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Loading Message when Page Loads

, 24 Feb 2009
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To display a loading message (or GIF) when the page_load has functions that take a long time

Introduction

Many a times web developers come across situations where there are large time-consuming things that need to be done in the Page_Load event, and we don't obviously want the end-user to see just a plain white screen. A "Loading.." message or a Loading-GIF would be more user friendly. This article tells how to show such a message.

Using the Code

The complete sample website can be downloaded from here.

Open the website from .Net IDE Open->Web Site->File System->(the downloaded and unzipped folder).

Code

A loading message can be displayed in two different ways. Let's see both.

Method 1

Here the target page is not called directly. An HTML page with loading message is called which in turn calls the target page immediately (through JavaScript).

On button click, a JavaScript function is called which will redirect the user to the "Loading" HTML page.

<input id="btnLoad" type="button" value="Load Page" onclick="LoadPage()" />

The JavaScript function:

<script type="text/javascript">
function LoadPage()
{
    var loadPageURL = '\Loading.html'; //Intermediate page with "Loading" message 
    window.location = loadPageURL;
    return false;
} 
</script> 

In the "Loading" page's body, we add a function to be called on page load.
The page content has just a GIF image. Add any information that you want to give the user.

 <body onload="Redirect()"> 

On page load, this JavaScript is called which immediately redirects to the actual page. But this page's content will be displayed in the browser till the other page loads fully.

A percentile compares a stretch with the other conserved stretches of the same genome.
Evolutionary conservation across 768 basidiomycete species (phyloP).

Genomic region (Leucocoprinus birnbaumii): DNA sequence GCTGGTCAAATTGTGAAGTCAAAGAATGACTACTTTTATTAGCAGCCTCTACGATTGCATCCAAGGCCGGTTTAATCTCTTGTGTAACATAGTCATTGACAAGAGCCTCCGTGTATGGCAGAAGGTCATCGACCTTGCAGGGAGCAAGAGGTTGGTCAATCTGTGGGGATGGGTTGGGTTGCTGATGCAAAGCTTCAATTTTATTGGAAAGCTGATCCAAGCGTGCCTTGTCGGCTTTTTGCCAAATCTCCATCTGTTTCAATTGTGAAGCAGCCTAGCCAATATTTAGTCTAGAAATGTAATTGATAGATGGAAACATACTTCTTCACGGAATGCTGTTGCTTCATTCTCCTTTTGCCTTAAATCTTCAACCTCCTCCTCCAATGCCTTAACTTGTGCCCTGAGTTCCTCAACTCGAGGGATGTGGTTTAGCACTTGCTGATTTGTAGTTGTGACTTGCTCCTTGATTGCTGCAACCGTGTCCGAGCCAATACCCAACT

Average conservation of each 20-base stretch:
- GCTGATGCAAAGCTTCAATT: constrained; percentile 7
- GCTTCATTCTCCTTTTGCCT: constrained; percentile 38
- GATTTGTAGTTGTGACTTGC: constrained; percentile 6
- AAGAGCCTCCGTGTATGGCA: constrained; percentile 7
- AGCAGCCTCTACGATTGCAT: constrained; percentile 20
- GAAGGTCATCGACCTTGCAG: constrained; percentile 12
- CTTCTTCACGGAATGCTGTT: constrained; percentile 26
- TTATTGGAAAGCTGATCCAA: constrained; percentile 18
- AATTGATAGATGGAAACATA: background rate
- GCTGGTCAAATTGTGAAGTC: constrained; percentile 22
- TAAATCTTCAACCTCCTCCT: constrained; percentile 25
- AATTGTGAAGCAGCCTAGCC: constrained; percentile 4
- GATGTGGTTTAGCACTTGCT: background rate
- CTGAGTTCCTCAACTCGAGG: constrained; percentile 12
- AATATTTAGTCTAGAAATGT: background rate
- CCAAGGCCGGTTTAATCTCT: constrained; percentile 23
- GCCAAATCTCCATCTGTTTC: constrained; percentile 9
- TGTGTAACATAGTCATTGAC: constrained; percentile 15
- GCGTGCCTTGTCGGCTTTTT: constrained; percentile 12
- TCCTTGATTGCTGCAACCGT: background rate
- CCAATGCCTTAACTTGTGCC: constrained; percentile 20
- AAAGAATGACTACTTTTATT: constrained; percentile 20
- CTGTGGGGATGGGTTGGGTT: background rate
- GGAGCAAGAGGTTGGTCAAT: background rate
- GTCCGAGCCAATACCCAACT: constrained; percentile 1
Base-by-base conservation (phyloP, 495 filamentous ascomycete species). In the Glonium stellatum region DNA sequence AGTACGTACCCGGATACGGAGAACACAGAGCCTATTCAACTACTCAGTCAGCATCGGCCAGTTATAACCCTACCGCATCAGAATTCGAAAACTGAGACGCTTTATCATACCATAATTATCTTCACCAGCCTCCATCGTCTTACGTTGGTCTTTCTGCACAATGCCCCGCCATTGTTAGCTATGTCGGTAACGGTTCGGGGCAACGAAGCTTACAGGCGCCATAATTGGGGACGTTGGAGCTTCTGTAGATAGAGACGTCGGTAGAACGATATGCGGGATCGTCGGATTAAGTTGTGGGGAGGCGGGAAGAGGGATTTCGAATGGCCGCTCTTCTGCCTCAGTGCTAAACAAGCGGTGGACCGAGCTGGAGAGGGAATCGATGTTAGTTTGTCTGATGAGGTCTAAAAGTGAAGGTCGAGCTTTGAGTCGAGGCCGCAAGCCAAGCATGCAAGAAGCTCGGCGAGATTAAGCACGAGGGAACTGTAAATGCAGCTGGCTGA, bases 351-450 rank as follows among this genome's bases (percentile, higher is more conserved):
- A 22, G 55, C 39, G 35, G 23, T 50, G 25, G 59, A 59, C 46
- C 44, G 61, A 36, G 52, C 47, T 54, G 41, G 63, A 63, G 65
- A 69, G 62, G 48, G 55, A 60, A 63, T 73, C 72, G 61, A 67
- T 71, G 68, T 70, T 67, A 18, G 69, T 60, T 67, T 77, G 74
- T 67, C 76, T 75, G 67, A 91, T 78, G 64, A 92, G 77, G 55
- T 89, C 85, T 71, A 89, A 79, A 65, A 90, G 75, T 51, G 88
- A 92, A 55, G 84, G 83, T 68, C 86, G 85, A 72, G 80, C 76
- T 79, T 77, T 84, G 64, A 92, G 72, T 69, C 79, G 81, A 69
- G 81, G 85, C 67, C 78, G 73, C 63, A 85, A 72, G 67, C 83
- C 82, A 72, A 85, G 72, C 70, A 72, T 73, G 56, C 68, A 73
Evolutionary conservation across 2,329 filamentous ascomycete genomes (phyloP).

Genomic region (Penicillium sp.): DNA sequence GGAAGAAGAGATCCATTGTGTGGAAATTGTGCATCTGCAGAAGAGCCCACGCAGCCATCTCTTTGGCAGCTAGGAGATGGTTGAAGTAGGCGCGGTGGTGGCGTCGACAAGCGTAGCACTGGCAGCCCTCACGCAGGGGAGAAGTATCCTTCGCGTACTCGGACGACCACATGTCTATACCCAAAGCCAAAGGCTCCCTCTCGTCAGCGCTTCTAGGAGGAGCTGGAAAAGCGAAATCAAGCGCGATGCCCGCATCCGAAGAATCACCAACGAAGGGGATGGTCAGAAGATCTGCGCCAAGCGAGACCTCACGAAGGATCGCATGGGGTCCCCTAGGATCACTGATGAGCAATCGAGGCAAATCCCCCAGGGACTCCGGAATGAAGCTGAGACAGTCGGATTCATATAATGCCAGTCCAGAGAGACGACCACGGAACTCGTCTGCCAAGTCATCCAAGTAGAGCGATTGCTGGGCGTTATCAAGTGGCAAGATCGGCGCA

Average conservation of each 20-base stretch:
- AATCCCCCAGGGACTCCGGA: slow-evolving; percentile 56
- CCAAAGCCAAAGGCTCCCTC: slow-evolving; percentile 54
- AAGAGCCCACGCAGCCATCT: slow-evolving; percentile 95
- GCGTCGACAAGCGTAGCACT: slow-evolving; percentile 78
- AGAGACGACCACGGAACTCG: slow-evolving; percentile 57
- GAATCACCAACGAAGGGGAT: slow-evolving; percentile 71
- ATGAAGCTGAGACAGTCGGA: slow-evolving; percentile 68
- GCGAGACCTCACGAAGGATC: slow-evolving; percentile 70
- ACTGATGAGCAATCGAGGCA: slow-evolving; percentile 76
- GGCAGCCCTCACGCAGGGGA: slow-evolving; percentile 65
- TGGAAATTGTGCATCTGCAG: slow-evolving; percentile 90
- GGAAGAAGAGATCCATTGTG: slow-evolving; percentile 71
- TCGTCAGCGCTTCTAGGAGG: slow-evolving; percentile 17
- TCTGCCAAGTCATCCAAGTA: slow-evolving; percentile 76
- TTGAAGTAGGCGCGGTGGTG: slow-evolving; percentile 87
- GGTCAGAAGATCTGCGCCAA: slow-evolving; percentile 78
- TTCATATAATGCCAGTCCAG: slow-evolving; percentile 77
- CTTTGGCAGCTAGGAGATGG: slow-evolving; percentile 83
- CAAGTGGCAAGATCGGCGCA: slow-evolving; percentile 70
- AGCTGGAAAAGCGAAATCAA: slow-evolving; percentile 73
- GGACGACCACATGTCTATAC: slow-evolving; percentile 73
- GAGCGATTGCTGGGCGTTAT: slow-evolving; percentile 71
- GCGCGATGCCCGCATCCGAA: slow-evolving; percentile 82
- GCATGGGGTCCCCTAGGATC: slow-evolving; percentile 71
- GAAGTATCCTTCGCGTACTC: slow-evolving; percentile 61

<script type="text/javascript">
function Redirect()
{
  window.location = '\SlowPage.aspx'; // Redirect immediately to the actual page
}
</script>

Method 2

The second method is a little more complicated. We use no redirection. The technique used here is the operations to be performed during page_load are moved to a button_click event (of a hidden button) and the page load contains absolutely nothing. So the page loads quickly. There's a loading message that is placed in the HTML content of the page which shows up. Then using a delayed JavaScript call, we trigger a postback (button click event). There we shall perform all the operations that we had actually intended to do on page_load.

On load of the page, we call a JavaScript function.

<body onload="PageLoad()"> 

The JavaScript function called triggers a delayed button click event (using setTimeout):

<script type="text/javascript">
var _isInitialLoad = true;
function PageLoad()
{
  if(_isInitialLoad)
  {
    //Check to make sure the page load doesn't gets called over and over
    if (document.getElementById('hdnLoaded').value)  
    {
       _isInitialLoad = false;
       
       //Triggering a postback after 100 milliseconds 
       setTimeout('__doPostBack(\'<%= this.btnPageLoad.ClientID % > \' , \' \' );' ,100);
    }
  }
}
</script> 

The hidden button on whose click event we do all the page load events and the hidden textbox to tell us if page load operations are done.

<asp:Button ID="btnPageLoad" runat="server" Text="Page Load" 
	OnClick="btnPageLoad_Click"
 Style="display: none" UseSubmitBehavior="false" /> 

<input type="hidden" id="hdnLoaded" runat="server"/>

The "Loading" message. (Grouped in a div tag.)

<div id="divLoading" runat="server" style="text-align: center">
   <br /><br /><br /><br /> 
   <span style="font-size: 10pt; font-family: Verdana">
                [Please wait while the page is loading...]
   </span>
   <br />
   <img src="Images/ajax-loader.gif" alt="Loading..." /><br />
</div>

The server side code looks like below. All page load operations (or atleast time consuming independent operations) are moved to the button click event.

protected void btnPageLoad_Click(object sender, EventArgs e)
{
  //Some operation that takes long time

  //Setting a hidden variable will help avoiding a loop of 
  //postback triggered from client side script.
  hdnLoaded.Value = "true";
  divLoading.Visible = false; // Make the loading message invisible
}

This is all. It took a while for me to find help when I needed this kind of a thing. So here's one for others. Hope this helps someone.

This is my first article on The Code Project. Any comments to improve are most welcome.

History

  • 24th February, 2009: Initial post

License

This article, along with any associated source code and files, is licensed under The Code Project Open License (CPOL)

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About the Author

Vasanth.S.R
Web Developer
India India
I'm currently working as Software Developer in a OPD.

Comments and Discussions

 
Questiony cant it be a simpl div? PinmemberMember 47721161-Mar-09 5:30 
AnswerRe: y cant it be a simpl div? PinmemberVasanth.S.R1-Mar-09 16:54 

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